HTS Senior Moderator
Just mark where you are now so you can go back to it. If the seating is limited and forcing an issue that you can't resolve by moving, the speaker position may be the best you can do.
So apart from the decay time I take it this is a pretty good response that I have achieved, in other words no problems that I would really be able to notice?Well, after all of that, it appears to me that you were correct and you're in about the best place you can be. Not seeing any of those that are better -left and front don't have the dip at 120Hz (and/or it's moved to be either higher or lower in frequency as the graphs show).
At this point, the 120hz really isn't all that bad and appears to be from a multi-dimensional mode. I would concentrate on getting the decay times more under control.
Sorry when you say the wide dips you are talking about the response from the sub in my wifes favourite position (#125) not the one above that (#123)?The 120 likely won't be too noticeable. The 190ish is pretty deep though very narrow.
The front orientation has a couple of pretty wide and deep dips that would make it sound much thinner and much less slam to it in my opinion.
Getting the decay times in line will help tighten things up and provide more apparent extension along with better dialog clarity.
Oh well, she will have to stay unhappy :devil:Correct - the front position that's preferred by the wife in #125
I figured the bare wall behind me should be my first port of call, with some diffuser panels spread out across it, I can't afford to do the lot yet so I'm prioritising, would this be the best place to begin?You can try to EQ up the 120Hz as long as it's not modal in nature. The other one, I wouldn't worry about too much. Like I said, it's pretty narrow for as high in frequency as it is.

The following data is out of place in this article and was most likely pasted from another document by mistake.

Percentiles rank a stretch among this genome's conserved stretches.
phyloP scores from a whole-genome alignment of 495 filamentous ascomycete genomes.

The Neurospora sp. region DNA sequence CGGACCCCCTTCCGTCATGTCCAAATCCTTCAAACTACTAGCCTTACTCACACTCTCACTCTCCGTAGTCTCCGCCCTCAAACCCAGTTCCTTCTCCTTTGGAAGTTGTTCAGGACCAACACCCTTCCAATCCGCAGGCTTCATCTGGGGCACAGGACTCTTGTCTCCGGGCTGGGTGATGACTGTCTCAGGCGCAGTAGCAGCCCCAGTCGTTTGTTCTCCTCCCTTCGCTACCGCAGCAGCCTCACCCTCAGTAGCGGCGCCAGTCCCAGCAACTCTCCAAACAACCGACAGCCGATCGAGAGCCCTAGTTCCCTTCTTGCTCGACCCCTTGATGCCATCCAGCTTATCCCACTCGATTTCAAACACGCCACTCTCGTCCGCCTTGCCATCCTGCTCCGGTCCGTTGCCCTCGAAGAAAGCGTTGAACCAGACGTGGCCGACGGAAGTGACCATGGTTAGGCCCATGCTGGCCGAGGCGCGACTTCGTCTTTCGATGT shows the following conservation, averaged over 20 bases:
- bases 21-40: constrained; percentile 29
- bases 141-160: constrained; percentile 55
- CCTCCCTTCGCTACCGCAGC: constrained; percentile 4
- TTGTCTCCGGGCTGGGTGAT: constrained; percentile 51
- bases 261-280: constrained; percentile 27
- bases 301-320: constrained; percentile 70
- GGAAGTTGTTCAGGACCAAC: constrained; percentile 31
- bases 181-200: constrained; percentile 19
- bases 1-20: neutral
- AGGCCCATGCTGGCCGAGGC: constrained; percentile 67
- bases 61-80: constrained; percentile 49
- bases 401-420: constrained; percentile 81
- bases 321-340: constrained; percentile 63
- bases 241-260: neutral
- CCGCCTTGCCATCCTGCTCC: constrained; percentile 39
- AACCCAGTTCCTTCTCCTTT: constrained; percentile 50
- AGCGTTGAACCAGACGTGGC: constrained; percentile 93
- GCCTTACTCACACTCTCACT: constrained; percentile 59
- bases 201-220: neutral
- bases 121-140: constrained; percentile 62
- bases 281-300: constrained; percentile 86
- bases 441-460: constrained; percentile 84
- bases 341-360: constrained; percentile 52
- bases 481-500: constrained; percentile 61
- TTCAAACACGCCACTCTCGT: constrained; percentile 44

Treatment is definitely the way to address decay times, reflections, etc.
Thanks Bryan :TIf that close to the wall is the best response, then I'd leave them there. Not optimal but there are always tradeoffs. Eventually, you'll want to address those close walls with something absorptive to catch the very early reflections.
Broadband bass control is usually the best place to start. Having the speakers that close to a corner limits that location though. Next best spots would be front wall/floor junction if there is space, over your head if the ceiling is 8' or less, and center of the rear wall.
I was always under the impression that rear wall should be diffuse not absorb?There is a chance that bass absorbers behind the speakers will help. My guess is not in your case but you can certainly try whatever you get for the back wall there as an experiment.
Ideally, front corners would go floor to ceiling.
Rear wall - 4-6" thickness - 3 2'x4' panels would be good.
Ceiling - at 8.5', likely it's not going to be a big problem with height modes so you can skip those.
I sit 3 feet from the rear wall and I have bipoles to my left and right that I would have thought needed to use the reflections off the back wall, I would have thought the absorbers would stop the full effect?There is a lot of misinformation out there. There is no one right answer that works for every room. Diffusion can work IF you don't need to address bass issues from that location, you can get enough other bass control in other places, and you can sit far enough away to make diffusion work properly. Diffusion that will work down to 300ish Hz requires for the most part that you sit a minimum of 5-6' away from it.
Ok I will stick to the corner fitting bass traps, there are quite a lot of varieties with different frequency range absorbtion, is there anything in particular I should aim for?Having the bass absorbers flat on the walls will limit how low they will reach. It will also require double the expense to cover floor to ceiling. It's doable, just not optimal.
On the rear, the dipoles are higher up. The absorbers would go from say 2' to 6' off the floor so the upper area where a lot of the reflections are is still open and could use diffusion.